Day 2 (25th April)
Just before light, we left Torrejón el Rubio on the EX-20 and headed out into the Dehesa. Not far along the road a Hedgehog was seen at the edge of the road, a Western Hedgehog Erinaceus europaeus.
Nightingale Sardinian Warbler, Serin, Rock Sparrow, Red-legged Partridge, White Stork and a perched Black Kite were recorded before reaching a familiar stand of Stone Pines Pinus pinea.
This was an area visited in 1997 and still virtually unchanged. Here were Iberian Magpies, Eurasian Magpie, Golden Oriole, numerous Woodchat Shrikes and at least 4 Hoopoes, with a Roe Deer also seen.
Streams and the areas around them found either crossing the road (under a bridge) or near the road always warranted a stop.
One such stop found a Brown Argus species. The very bright complete orange markings and the underside ground colour of a rich orange-brown points towards a Spanish Brown Argus Aricia cramera.
A pond near the road was certainly worth investigating and the sounds of frogs vocalising further confirmed the decision to stop was the correct one!
Initially, there was nothing obvious, although the Common Water Crowfoot Ranunculus aquatilis was very picturesque. Moving along the edge of the water, several ‘plops’ were heard as unnoticed frogs jumped back into the water.
Eventually, by keeping still at the edge of the pond and getting ‘our eyes in’ the resident frogs began to show themselves, although with just their head out of the water, amongst the vegetation, made spotting them still quite difficult. However, heads were beginning to show somewhat closer and some of the frogs emerged from the water to bask on the waterside rocks, allowing some nice images to be taken of what were identified as Iberian Green Frogs Pelophylax perezi (formerly Rana perezi) also known as Perez’s Frog.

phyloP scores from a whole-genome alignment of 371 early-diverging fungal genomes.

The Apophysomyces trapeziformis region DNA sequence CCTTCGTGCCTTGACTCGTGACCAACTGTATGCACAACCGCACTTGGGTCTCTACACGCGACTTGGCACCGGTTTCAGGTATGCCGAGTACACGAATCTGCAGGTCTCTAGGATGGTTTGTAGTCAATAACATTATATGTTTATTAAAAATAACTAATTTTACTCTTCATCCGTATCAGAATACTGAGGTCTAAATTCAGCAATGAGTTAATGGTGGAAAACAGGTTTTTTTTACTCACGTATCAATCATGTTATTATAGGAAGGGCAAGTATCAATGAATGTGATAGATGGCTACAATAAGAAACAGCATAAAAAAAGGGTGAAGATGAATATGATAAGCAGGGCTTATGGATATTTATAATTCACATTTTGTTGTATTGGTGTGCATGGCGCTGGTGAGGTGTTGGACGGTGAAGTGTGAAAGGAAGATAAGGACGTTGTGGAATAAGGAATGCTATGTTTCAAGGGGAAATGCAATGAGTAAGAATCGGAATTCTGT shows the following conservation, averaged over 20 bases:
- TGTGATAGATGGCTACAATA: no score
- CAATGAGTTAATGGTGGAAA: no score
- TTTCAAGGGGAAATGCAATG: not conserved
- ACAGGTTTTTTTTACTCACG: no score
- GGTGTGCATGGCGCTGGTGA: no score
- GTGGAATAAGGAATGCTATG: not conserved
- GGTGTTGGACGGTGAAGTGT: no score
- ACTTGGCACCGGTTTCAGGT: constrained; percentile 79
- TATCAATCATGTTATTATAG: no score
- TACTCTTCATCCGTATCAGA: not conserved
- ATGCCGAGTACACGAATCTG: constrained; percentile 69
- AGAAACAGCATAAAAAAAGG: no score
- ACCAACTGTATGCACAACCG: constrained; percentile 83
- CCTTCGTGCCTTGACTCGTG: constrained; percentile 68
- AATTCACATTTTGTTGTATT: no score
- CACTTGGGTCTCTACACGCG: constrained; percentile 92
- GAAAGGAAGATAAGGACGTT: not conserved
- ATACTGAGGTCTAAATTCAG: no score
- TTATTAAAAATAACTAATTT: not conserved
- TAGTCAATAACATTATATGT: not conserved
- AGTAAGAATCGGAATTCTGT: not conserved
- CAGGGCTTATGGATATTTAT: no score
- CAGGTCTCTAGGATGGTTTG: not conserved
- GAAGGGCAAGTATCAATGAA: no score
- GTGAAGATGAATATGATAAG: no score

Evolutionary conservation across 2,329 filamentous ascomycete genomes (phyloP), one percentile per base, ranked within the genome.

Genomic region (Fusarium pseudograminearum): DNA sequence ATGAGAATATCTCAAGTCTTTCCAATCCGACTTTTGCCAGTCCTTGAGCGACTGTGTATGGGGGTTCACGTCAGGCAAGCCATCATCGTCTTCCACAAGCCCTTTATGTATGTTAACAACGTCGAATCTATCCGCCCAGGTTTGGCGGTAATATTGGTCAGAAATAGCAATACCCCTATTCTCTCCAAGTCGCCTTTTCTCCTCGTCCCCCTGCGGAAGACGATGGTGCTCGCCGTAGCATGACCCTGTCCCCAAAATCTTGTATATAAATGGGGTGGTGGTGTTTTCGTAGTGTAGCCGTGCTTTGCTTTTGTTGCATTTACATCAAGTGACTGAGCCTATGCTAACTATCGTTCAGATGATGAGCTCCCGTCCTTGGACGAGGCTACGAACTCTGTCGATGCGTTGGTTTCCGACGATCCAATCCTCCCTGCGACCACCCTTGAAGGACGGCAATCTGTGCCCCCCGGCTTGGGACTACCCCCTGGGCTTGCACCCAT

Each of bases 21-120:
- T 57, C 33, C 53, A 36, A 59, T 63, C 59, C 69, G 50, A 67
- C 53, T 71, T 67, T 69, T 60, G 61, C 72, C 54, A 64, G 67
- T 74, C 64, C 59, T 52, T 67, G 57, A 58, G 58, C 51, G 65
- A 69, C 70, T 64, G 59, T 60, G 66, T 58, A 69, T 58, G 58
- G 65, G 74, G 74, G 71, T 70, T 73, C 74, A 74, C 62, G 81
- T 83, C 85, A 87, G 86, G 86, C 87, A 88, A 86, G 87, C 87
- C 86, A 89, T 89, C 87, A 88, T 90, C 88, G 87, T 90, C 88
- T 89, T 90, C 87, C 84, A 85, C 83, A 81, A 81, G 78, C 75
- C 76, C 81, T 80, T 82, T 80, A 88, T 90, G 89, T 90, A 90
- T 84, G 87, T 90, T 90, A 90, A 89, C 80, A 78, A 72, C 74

It is worth noting that the Iberian Frog Rana iberica (a species looked at whilst researching the frog’s identity) is rated as being ‘Near Threatened’ by the UCIN (International Union for Conservation of Nature). It is less tolerant of polluted waters that Iberian Green Frogs and habitat loss has had a major impact on their decline.
Several Griffon Vultures flew over and Black Kite, Bee-eaters and Stonechat were seen, along with an Iberian Magpie which visited the pond to bathe.
Spanish Pond Terrapins Bee-eater
Black Kite White Stork Rock Sparrow Sardinian Warbler
Woodchat Shrikes Hoopoe Roe Deer Spanish Brown Argus
Iberian Green Frogs